A major test of Tupelo’s civic health will occur a week from tomorrow when voters decide the fate of a $44 million bond issue for the Tupelo Public School District.

Passage of the bond issue – which would not mean a tax increase – would affirm Tupelo’s historic can-do attitude and desire to keep the community moving. Defeat of the bond issue would signal a decline in Tupelo’s unique status among Mississippi cities and a decided turn in the wrong direction.

It really is that simple – and that important.

The underlying foundation for the national and internationally acclaimed economic growth, community cohesiveness and quality of life Tupelo has enjoyed in the post-World War II period has been its high expectations and steadfast support for its public school system. Anyone who has studied Tupelo – and there have been many – has come to the same conclusion: Tupelo has understood and acted upon the premise that the public school system is the critical starting point for community progress and the heart of a healthy city.

The schools are at a point where they need a reaffirmation of the community’s support, not for state-of-the-art new buildings or extraordinary projects, but for maintenance of buildings, technology and transportation and increased safety and security for students.

The $44 million in bonds would add a few extra classrooms to accommodate growth at Tupelo Middle School and the Early Childhood Education Center, but beyond that, it’s things like roof and HVAC repairs, school buses and computers, sensible safety upgrades and other practical needs.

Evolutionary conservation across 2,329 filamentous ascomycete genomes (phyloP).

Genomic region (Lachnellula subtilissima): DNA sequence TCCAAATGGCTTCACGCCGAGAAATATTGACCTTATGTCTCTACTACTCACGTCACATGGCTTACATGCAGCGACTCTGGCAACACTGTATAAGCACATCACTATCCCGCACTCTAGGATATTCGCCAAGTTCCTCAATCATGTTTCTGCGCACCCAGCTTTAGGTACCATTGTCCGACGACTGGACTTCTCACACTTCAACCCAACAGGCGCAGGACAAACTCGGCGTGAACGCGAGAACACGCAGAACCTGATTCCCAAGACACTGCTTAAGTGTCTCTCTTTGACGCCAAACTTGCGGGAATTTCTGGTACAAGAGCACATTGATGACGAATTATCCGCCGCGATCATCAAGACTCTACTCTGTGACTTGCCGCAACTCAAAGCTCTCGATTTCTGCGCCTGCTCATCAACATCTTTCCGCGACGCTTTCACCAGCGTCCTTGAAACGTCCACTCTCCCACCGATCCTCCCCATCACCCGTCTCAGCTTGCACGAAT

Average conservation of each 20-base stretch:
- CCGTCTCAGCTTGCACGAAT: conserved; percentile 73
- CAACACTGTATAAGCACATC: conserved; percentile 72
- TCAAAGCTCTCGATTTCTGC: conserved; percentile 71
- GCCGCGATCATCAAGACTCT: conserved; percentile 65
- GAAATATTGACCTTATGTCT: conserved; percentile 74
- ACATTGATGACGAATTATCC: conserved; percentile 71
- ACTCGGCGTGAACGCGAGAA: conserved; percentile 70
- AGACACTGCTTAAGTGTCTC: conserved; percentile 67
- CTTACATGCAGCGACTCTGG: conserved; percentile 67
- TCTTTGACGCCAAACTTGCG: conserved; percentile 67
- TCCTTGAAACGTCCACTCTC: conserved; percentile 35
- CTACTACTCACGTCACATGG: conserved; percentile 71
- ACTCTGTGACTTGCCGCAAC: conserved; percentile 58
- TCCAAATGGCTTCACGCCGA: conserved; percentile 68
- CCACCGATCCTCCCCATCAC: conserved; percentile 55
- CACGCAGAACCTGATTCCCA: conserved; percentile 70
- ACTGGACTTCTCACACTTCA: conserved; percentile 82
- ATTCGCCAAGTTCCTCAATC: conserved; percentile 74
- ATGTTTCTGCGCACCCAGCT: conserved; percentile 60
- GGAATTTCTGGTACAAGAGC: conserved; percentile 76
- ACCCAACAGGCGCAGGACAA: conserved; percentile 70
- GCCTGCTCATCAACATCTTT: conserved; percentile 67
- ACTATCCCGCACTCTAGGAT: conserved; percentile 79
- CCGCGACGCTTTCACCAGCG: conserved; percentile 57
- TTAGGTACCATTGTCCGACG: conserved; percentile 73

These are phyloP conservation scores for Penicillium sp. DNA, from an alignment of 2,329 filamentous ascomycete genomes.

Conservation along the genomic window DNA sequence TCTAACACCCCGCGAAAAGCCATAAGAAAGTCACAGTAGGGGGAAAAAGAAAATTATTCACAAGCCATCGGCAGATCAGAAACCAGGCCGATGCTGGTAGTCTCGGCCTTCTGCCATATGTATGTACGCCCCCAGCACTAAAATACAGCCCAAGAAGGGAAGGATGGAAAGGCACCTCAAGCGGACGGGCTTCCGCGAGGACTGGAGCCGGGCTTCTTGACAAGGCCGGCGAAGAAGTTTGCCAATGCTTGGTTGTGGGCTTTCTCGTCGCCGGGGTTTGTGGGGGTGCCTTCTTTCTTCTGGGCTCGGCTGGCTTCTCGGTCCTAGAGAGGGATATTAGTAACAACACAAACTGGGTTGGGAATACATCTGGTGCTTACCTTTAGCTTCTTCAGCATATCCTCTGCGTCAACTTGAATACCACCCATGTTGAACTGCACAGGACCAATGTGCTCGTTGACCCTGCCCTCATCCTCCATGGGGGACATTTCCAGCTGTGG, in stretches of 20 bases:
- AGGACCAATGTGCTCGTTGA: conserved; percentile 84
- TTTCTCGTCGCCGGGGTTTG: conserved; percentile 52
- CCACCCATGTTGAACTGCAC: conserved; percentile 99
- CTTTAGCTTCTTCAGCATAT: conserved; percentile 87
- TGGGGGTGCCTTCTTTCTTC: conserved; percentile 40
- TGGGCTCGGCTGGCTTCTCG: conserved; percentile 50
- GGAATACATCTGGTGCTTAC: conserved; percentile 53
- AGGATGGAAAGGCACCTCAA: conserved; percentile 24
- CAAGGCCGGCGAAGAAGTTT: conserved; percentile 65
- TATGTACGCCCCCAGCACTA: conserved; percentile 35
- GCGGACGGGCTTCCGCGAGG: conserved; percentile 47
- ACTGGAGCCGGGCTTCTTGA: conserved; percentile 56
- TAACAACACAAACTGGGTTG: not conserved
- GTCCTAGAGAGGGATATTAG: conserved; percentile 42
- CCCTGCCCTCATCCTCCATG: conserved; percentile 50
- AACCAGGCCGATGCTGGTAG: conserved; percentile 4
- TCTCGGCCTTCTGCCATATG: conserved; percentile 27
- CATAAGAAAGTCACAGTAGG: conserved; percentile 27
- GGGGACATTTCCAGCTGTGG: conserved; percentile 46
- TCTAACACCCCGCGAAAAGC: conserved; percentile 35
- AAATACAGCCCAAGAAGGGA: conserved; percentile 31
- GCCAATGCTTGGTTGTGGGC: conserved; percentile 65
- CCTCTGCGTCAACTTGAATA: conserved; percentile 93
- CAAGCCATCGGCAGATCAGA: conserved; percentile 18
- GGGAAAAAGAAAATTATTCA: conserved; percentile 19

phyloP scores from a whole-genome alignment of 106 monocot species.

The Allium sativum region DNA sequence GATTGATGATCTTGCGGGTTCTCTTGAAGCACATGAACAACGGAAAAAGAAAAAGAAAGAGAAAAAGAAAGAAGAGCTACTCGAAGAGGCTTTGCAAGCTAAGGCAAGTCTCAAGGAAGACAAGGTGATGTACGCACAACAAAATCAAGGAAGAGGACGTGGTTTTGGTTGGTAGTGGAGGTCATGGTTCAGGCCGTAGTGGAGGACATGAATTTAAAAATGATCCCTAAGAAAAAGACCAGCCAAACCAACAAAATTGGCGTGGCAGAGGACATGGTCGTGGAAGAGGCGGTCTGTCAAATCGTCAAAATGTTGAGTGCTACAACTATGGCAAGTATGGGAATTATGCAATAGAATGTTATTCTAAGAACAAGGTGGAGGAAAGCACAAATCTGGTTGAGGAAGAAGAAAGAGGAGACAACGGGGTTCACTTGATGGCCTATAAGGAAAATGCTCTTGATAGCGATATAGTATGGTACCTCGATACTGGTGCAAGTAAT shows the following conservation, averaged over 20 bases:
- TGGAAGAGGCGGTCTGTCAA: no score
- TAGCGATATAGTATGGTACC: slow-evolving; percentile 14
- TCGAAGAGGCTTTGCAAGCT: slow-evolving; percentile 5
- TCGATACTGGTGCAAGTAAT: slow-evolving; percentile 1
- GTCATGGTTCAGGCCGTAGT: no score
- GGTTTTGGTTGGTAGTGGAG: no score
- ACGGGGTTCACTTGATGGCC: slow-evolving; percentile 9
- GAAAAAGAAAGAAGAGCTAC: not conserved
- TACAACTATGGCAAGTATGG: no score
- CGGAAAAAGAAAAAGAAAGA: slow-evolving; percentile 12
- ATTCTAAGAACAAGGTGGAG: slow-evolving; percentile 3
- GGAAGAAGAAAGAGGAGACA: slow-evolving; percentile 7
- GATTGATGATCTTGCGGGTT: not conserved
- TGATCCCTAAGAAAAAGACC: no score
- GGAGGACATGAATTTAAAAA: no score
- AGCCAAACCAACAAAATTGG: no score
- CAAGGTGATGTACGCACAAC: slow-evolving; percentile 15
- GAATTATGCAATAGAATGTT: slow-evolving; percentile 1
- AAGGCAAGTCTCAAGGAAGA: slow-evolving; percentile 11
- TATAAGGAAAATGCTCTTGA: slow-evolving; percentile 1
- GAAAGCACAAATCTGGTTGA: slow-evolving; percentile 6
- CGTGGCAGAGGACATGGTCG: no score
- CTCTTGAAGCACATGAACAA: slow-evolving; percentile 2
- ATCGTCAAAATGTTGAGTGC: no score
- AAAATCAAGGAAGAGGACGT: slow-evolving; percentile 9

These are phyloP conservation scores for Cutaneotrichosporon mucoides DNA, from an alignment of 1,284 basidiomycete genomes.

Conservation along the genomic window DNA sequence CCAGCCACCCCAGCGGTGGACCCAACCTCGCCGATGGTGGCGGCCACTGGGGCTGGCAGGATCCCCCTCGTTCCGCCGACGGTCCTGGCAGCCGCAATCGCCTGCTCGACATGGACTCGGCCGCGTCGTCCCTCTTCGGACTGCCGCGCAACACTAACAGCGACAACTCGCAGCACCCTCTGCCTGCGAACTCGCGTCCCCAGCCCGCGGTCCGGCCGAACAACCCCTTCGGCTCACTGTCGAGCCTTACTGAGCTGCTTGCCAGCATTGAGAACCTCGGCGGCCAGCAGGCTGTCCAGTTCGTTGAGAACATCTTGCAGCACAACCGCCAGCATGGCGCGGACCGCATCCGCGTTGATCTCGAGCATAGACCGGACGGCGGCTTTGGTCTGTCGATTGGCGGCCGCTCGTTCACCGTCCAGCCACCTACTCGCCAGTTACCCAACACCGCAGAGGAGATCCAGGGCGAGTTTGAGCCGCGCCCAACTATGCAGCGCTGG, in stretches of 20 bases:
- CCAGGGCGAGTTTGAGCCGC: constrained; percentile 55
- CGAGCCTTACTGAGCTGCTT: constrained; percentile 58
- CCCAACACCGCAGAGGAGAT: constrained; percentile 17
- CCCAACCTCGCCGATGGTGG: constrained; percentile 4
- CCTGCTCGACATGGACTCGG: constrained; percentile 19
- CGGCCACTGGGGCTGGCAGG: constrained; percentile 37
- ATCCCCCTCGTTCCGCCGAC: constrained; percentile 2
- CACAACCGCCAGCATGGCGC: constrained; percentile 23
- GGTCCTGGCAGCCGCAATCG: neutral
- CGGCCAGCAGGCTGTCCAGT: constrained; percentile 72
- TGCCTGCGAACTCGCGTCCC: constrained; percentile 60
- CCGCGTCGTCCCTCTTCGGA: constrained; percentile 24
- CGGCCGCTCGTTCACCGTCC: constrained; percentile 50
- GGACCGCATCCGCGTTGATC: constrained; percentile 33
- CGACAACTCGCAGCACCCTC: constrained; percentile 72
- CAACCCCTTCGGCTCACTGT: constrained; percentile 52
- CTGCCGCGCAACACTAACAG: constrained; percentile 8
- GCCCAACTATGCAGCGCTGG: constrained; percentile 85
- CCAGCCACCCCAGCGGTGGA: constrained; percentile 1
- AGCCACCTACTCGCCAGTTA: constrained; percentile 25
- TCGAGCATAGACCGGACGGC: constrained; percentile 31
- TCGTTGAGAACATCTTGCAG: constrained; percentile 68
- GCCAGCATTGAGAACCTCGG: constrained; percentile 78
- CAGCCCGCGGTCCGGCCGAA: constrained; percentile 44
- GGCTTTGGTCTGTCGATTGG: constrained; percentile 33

The bonds approved in 1999 that built two new elementary schools and the Performing Arts Center at Tupelo High, among other additions and improvements, are being retired, which is why the new bonds can be issued without a tax increase. With interest rates still at historically low levels, there’s no better time to act.

Had the state met its legal obligations to Tupelo, the needs would not be as pressing. But unfortunately, the Legislature hasn’t followed its own school funding law and has shorted Tupelo $24 million since 2008.

But a defining characteristic of Tupelo’s community character has always been that while it will take help from the outside, it doesn’t rely on Jackson or Washington to determine whether it moves forward or not.

When it’s time to act on its own behalf to support and develop its own people, Tupelo has always met the test.

Another test is upon us. On April 28, Tupelo must continue to be Tupelo by overwhelmingly passing the school bond issue.

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